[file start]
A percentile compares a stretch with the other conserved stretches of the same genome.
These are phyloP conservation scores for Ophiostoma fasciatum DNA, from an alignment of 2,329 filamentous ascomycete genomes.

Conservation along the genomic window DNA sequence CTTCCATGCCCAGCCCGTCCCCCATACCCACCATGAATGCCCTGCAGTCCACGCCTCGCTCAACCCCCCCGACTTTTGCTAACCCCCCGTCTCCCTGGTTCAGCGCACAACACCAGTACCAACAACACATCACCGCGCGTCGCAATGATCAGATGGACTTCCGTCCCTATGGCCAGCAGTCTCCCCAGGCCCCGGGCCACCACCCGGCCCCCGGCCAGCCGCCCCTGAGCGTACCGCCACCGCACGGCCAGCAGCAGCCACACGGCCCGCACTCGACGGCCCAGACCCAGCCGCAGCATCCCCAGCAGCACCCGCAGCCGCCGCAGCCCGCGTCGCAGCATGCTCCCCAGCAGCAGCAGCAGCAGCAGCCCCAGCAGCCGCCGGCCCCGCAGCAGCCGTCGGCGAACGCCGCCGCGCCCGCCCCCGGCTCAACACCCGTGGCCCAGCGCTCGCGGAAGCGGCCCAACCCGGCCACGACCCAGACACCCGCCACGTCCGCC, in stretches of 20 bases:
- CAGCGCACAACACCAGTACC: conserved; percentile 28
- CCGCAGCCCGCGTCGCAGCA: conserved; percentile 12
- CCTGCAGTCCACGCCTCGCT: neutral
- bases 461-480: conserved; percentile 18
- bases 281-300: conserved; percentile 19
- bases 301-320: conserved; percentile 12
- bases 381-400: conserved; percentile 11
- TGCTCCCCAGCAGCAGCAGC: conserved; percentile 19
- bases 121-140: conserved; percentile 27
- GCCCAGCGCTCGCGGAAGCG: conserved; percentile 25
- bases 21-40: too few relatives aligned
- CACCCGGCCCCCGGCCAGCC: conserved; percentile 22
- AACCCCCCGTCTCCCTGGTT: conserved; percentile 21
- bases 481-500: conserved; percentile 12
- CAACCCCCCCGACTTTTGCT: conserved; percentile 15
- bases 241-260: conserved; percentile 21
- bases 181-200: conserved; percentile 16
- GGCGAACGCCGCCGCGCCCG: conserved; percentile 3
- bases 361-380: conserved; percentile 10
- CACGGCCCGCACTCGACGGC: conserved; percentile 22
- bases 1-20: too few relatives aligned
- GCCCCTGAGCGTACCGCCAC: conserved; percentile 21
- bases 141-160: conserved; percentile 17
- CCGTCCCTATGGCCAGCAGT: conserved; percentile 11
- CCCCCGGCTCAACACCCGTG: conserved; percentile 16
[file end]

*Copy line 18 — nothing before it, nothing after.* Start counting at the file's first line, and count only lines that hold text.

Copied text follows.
- CAACCCCCCCGACTTTTGCT: conserved; percentile 15